Love overcomes the boundaries imposed by language and political borders in this debut romantic memoir.
Cloutier was raised in a traditional household near Naples, Italy. The children and her mother deferred to her father in all matters, with homemade meals served three times a day. When her mother died unexpectedly, as the oldest child there was no question that the author would manage the household. After returning from the hospital, her father coldly asserted: “Let’s go, Luisa…the kids are hungry.” She desperately hoped for more. Her brother’s girlfriend discovered that American Marines would attend a local dance and encouraged her to enjoy a rare night out. She met a handsome Marine named Brandon, who treated her with more respect than the patriarchal Italians: “God must have heard my prayers and sent me this American Marine.” Romance ensued despite the language barrier. Eventually, Brandon was sent back to the United States, and, months later, Cloutier followed him. They didn’t want to separate again so they married and the author obtained citizenship. But like many young couples struggling financially, they worked long hours and spent less time together. She became disenchanted: “We’re not married. You’re never here…I just can’t live like this.” After a brief separation, they reunited and rekindled their love. Tragically, one night Brandon went to take a shower and suddenly collapsed. An undiagnosed heart condition ended their fairy-tale romance after only a decade together. In her candid memoir, Cloutier recalls a love that was more intense than many lifetime liaisons. The strongest parts of the account deliver deft descriptions of the cherished traditions and outdated gender dynamics of Italy. But while the book is certainly unconventional in many respects, it doesn’t provide enough sparkling passages and unexpected reflections to make it stand out in the overcrowded romance and memoir fields. Although the work recounts the author’s painful and revelatory journey after her beloved husband’s death, the final chapter offers readers an abrupt ending. In addition, a bevy of mundane details slows the story’s momentum (“The next weekend, when Brandon came down from Twenty-nine Palms, I walked outside to the driveway to greet him. As I approached the car, I felt the heat from the motor after the two hour drive. Brandon opened the door and climbed out”).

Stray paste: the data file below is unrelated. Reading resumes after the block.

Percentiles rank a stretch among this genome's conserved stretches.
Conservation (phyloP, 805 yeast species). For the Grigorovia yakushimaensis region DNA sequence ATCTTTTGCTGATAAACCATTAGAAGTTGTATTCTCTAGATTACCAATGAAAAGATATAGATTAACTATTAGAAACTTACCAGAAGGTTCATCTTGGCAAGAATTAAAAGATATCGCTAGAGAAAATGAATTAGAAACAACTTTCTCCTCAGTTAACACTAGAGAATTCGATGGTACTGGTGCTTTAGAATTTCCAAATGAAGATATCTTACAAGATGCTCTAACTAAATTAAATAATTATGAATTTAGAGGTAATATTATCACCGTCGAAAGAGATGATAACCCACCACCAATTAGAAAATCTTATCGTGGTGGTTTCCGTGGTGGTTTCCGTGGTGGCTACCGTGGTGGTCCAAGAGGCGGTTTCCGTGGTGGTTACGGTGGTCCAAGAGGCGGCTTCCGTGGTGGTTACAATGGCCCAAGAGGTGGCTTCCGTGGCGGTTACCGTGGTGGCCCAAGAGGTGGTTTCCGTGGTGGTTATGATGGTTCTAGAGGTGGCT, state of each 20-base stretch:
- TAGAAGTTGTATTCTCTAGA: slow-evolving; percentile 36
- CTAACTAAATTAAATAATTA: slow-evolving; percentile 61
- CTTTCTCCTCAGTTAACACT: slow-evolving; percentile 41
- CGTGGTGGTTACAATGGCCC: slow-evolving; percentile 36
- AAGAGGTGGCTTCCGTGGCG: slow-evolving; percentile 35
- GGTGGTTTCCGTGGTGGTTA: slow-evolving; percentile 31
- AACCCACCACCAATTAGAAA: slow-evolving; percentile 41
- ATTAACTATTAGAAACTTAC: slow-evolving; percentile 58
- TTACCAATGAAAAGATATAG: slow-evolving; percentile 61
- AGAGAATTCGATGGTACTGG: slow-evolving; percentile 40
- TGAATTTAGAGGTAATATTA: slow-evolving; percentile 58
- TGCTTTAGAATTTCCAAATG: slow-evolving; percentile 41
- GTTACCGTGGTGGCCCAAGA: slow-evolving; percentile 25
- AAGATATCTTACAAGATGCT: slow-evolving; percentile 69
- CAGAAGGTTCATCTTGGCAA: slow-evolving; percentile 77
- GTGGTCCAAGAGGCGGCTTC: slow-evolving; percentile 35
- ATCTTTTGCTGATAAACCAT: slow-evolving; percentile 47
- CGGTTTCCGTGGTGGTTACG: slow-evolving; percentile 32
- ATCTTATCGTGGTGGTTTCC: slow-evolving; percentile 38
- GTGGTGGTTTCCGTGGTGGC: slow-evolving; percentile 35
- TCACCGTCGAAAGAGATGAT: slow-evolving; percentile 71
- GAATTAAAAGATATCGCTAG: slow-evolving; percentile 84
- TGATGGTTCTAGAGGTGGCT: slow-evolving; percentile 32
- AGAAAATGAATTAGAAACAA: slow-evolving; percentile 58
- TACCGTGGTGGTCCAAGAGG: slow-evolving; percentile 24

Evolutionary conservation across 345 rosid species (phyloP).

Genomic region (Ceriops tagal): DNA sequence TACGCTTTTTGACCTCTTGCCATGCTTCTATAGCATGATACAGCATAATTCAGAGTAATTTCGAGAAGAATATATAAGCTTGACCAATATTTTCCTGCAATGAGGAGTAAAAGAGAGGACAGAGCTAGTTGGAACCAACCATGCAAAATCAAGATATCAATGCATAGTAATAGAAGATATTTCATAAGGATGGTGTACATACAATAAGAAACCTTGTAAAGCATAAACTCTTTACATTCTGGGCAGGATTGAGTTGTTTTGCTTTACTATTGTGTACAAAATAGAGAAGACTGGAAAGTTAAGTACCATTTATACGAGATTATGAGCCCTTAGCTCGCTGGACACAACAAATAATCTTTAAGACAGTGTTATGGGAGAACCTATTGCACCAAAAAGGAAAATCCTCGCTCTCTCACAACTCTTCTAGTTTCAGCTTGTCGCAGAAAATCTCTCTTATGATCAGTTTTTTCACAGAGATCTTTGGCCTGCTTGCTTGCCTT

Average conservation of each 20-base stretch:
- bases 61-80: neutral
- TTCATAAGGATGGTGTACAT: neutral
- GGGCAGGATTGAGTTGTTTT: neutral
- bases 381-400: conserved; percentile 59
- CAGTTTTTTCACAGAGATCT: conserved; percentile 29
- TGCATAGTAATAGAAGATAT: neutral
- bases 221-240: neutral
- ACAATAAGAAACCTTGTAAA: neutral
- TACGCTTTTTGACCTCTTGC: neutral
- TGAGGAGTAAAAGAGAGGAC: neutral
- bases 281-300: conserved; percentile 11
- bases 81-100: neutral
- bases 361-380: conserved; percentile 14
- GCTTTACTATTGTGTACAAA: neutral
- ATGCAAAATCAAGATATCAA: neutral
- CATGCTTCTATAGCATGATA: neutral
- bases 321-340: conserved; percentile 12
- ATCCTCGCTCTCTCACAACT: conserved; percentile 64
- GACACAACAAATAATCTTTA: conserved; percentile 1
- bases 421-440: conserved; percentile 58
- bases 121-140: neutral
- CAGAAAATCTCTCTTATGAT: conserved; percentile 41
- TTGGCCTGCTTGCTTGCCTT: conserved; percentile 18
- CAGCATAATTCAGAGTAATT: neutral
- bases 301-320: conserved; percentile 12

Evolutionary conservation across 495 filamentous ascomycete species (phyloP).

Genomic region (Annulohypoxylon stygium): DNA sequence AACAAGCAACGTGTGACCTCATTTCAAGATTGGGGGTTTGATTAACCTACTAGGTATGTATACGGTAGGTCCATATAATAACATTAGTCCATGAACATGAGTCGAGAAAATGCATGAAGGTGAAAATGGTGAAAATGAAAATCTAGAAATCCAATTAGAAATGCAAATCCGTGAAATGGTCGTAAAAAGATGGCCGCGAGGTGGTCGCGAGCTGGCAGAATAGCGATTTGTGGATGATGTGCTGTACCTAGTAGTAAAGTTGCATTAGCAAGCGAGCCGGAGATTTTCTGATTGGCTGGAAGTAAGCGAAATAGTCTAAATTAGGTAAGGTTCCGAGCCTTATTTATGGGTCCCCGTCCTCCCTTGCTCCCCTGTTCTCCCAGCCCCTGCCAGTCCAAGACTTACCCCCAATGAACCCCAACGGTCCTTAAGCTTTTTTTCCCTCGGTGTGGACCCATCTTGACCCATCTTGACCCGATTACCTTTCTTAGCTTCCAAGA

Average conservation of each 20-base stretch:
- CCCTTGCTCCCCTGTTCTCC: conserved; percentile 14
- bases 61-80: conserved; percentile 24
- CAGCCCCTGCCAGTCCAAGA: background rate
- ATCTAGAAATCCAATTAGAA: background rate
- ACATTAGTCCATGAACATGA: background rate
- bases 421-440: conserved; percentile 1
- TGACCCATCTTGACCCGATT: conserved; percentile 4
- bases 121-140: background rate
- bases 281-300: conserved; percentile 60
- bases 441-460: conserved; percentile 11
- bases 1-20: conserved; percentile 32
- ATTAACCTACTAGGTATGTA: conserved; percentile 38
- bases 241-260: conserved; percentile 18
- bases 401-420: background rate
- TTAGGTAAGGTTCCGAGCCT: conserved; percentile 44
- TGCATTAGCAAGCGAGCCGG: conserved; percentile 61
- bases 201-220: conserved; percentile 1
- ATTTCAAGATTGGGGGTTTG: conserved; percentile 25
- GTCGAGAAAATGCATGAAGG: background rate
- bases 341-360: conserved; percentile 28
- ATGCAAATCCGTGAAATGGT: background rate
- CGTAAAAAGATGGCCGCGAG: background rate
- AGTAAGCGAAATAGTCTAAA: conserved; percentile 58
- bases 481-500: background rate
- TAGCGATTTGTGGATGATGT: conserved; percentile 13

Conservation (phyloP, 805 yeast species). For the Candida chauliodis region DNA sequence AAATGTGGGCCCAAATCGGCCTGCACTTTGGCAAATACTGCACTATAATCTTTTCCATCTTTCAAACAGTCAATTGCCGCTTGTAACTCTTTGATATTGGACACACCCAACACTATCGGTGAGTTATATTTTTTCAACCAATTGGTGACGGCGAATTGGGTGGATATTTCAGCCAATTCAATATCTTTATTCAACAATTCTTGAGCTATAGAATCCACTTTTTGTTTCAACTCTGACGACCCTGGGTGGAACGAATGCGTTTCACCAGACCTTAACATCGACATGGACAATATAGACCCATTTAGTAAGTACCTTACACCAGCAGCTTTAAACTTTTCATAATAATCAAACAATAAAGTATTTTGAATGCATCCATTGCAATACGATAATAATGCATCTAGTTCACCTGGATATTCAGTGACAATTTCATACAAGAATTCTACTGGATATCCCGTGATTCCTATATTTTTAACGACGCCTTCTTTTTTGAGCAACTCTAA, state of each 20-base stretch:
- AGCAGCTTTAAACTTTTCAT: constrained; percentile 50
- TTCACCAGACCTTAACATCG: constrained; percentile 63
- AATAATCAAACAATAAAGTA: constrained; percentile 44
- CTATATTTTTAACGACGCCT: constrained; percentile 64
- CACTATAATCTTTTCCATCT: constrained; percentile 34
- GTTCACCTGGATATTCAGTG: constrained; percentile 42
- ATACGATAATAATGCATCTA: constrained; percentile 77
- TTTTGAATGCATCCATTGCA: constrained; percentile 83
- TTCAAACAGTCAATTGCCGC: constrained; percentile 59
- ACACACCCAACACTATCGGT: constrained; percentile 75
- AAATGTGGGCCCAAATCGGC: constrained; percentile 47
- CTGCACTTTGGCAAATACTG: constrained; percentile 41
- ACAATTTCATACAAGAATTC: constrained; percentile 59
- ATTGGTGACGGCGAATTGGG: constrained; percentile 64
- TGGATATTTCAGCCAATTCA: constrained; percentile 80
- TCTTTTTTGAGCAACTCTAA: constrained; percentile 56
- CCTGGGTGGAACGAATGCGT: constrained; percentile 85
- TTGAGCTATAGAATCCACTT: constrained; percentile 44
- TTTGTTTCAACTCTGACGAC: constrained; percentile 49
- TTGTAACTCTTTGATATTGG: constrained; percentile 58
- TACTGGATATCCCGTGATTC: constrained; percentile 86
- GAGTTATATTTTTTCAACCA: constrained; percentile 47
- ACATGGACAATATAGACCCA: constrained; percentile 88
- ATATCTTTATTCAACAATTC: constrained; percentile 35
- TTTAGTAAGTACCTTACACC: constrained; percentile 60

Privately published by Strunk of Cornell in 1918 and revised by his student E. B. White in 1959, that "little book" is back again with more White updatings.
Stricter than, say, Bergen Evans or W3 ("disinterested" means impartial — period), Strunk is in the last analysis (whoops — "A bankrupt expression") a unique guide (which means "without like or equal").
Noted jazz and pop record producer Thiele offers a chatty autobiography. Aided by record-business colleague Golden, Thiele traces his career from his start as a ``pubescent, novice jazz record producer'' in the 1940s through the '50s, when he headed Coral, Dot, and Roulette Records, and the '60s, when he worked for ABC and ran the famous Impulse! jazz label. At Coral, Thiele championed the work of ``hillbilly'' singer Buddy Holly, although the only sessions he produced with Holly were marred by saccharine strings. The producer specialized in more mainstream popsters like the irrepressibly perky Teresa Brewer (who later became his fourth wife) and the bubble-machine muzak-meister Lawrence Welk. At Dot, Thiele was instrumental in recording Jack Kerouac's famous beat- generation ramblings to jazz accompaniment (recordings that Dot's president found ``pornographic''), while also overseeing a steady stream of pop hits. He then moved to the Mafia-controlled Roulette label, where he observed the ``silk-suited, pinky-ringed'' entourage who frequented the label's offices. Incredibly, however, Thiele remembers the famously hard-nosed Morris Levy, who ran the label and was eventually convicted of extortion, as ``one of the kindest, most warm-hearted, and classiest music men I have ever known.'' At ABC/Impulse!, Thiele oversaw the classic recordings of John Coltrane, although he is the first to admit that Coltrane essentially produced his own sessions. Like many producers of the day, Thiele participated in the ownership of publishing rights to some of the songs he recorded; he makes no apology for this practice, which he calls ``entirely appropriate and without any ethical conflicts.'' A pleasant, if not exactly riveting, memoir that will be of most interest to those with a thirst for cocktail-hour stories of the record biz. (25 halftones, not seen)